The franchise predominately focuses on the fictional character of Michael Myers who was committed to a sanitarium as a child for the murder of his older sister, Judith Myers. Fifteen years later, he escapes to stalk and kill the people of Haddonfield, Illinois while being chased by his former psychiatrist Dr. Sam Loomis. Michael’s killings occur on the holiday of Halloween. Starring the Scream Queen Jamie Lee Curtis Halloween is a classic horror franchise.
Prolific director Bryan Singer takes a turn towards horror as the producer of this Halloween shocker directed by X2 and Superman Returns screenwriter Mike Dougherty. With four interwoven tales concerning a high-school principal who moonlights as a vicious serial killer, a college-age virgin who’s saving herself for that special someone, a woman whose hatred of Halloween is only exceeded by her husband’s love of the mischievous holiday, and a callous group of teens who carry out an unforgivably cruel prank, this fall frightener mixes Tarantino-style storytelling with the kind of chills that can only occur on the darkest day of the year. Brian Cox, Anna Paquin, Dylan Baker, and Leslie Bibb all star in a Halloween treat that’s sure to deliver a few nasty tricks. ~ Jason Buchanan, Rovi
John Carpenter’s The Thing is both a remake of Howard Hawks’ 1951 film of the same name and a re-adaptation of the John W. Campbell Jr. story “Who Goes There?” on which it was based. Carpenter’s film is more faithful to Campbell’s story than Hawks’ version and also substantially more reliant on special effects, provided in abundance by a team of over 40 technicians, including veteran creature-effects artists Rob Bottin and Stan Winston. The film opens enigmatically with a Siberian Husky running through the Antarctic tundra, chased by two men in a helicopter firing at it from above. Even after the dog finds shelter at an American research outpost, the men in the helicopter (Norwegians from an outpost nearby) land and keep shooting. One of the Norwegians drops a grenade and blows himself and the helicopter to pieces; the other is shot dead in the snow by Garry (Donald Moffat), the American outpost captain. American helicopter pilot MacReady (Kurt Russell, fresh from Carpenter’s Escape From New York) and camp doctor Copper (Richard Dysart) fly off to find the Norwegian base and discover some pretty strange goings-on. The base is in ruins, and the only occupants are a man frozen to a chair (having cut his own throat) and the burned remains of what could be one man or several men. In a side room, Copper and MacReady find a coffin-like block of ice from which something has been recently cut. That night at the American base, the Husky changes into the Thing, and the Americans learn first-hand that the creature has the ability to mutate into anything it kills. For the rest of the film the men fight a losing (and very gory) battle against it, never knowing if one of their own dwindling number is the Thing in disguise. Though resurrected as a cult favorite, The Thing failed at the box office during its initial run, possibly because of its release just two weeks after Steven Spielberg’s warmly received E.T.The Extra-Terrestrial. Along with Ridley Scott’s futuristic Alien, The Thing helped stimulate a new wave of sci-fi horror films in which action and special effects wizardry were often seen as ends in themselves.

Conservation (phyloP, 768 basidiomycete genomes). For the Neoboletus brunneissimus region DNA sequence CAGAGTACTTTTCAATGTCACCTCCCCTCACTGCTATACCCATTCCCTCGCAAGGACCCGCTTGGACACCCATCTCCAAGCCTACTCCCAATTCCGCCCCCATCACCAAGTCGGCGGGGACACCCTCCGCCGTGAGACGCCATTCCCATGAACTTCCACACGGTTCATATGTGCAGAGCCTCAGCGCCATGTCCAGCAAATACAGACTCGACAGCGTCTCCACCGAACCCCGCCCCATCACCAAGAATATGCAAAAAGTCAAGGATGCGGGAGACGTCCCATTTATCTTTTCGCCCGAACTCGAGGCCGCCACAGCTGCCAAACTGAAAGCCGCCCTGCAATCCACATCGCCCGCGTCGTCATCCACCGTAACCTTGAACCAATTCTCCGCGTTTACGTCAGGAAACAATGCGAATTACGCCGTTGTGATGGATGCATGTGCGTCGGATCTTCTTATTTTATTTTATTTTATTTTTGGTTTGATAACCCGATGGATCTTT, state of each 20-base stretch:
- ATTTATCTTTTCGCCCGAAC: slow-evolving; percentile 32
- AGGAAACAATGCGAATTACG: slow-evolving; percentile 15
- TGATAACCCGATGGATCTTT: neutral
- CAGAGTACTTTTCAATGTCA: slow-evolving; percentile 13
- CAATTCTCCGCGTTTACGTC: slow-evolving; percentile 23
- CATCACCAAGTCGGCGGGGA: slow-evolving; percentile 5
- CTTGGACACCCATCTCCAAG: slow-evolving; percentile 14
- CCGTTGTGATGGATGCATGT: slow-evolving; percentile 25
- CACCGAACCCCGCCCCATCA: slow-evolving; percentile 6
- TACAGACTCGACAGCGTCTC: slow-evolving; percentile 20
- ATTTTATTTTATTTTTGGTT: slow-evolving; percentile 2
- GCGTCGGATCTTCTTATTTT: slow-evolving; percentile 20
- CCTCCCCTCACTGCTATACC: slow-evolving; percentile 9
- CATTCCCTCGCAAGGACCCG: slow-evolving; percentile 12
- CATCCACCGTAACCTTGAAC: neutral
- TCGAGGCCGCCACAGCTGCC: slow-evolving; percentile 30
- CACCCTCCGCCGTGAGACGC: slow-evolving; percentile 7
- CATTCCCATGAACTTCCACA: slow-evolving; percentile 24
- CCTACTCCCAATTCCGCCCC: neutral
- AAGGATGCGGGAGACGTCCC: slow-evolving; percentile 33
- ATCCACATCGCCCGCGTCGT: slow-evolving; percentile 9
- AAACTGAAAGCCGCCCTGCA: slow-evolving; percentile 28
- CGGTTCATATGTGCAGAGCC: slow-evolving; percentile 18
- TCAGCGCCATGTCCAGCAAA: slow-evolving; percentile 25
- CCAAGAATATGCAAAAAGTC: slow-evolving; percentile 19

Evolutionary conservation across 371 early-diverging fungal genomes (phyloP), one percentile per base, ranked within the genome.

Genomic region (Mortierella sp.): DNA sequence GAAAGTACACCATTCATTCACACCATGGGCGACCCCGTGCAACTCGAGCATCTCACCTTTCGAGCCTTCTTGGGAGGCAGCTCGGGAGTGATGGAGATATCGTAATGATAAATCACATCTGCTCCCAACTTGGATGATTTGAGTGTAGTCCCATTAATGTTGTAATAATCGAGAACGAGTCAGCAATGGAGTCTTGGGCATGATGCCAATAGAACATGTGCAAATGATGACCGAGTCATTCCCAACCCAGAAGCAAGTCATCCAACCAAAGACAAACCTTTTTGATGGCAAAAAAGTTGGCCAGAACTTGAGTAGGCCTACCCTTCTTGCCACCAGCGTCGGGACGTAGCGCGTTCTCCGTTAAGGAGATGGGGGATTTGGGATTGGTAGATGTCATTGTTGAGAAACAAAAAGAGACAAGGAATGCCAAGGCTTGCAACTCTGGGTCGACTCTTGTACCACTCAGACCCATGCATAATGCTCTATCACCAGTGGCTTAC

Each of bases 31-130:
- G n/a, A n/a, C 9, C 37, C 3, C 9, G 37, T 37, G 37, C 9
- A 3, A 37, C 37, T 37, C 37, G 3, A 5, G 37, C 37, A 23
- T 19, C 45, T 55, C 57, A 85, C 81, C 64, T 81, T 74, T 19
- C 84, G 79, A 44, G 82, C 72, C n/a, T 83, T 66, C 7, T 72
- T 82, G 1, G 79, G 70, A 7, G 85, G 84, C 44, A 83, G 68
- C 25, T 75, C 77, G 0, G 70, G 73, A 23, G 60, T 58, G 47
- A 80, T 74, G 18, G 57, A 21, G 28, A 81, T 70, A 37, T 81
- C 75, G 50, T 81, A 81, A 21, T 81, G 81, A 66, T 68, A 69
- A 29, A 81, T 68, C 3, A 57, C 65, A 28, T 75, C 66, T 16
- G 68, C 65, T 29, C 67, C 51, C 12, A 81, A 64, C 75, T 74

Paleontologist Kate Lloyd (Mary Elizabeth Winstead) has traveled to the desolate region for the expedition of her lifetime. Joining a Norwegian scientific team that has stumbled across an extraterrestrial ship buried in the ice, she discovers an organism that seems to have died in the crash eons ago. But it is about to wake up. When a simple experiment frees the alien from its frozen prison, Kate must join the crew’s pilot, Carter (Joel Edgerton), to keep it from killing them off one at a time. And in this vast, intense land, a parasite that can mimic anything it touches will pit human against human as it tries to survive and flourish. The Thing serves as a prelude to John Carpenter’s classic 1982 film of the same name.
This is my favorite movie of ALL TIME!!! And remember: In space, no one can hear you scream…
31 Days of Horror Day 25: Alien
“In space, no one can hear you scream.” A close encounter of the third kind becomes a Jaws-style nightmare when an alien invades a spacecraft in Ridley Scott’s sci-fi horror classic. On the way home from a mission for the Company, the Nostromo’s crew is woken up from hibernation by the ship’s Mother computer to answer a distress signal from a nearby planet. Capt. Dallas’s (Tom Skerritt) rescue team discovers a bizarre pod field, but things get even stranger when a face-hugging creature bursts out of a pod and attaches itself to Kane (John Hurt). Over the objections of Ripley (Sigourney Weaver), science officer Ash (Ian Holm) lets Kane back on the ship. The acid-blooded incubus detaches itself from an apparently recovered Kane, but an alien erupts from Kane’s stomach and escapes. The alien starts stalking the humans, pitting Dallas and his crew (and cat) against a malevolent killing machine that also has a protector in the nefarious Company.
Only one more week until Halloween!!!! Get ready for this hidden gem!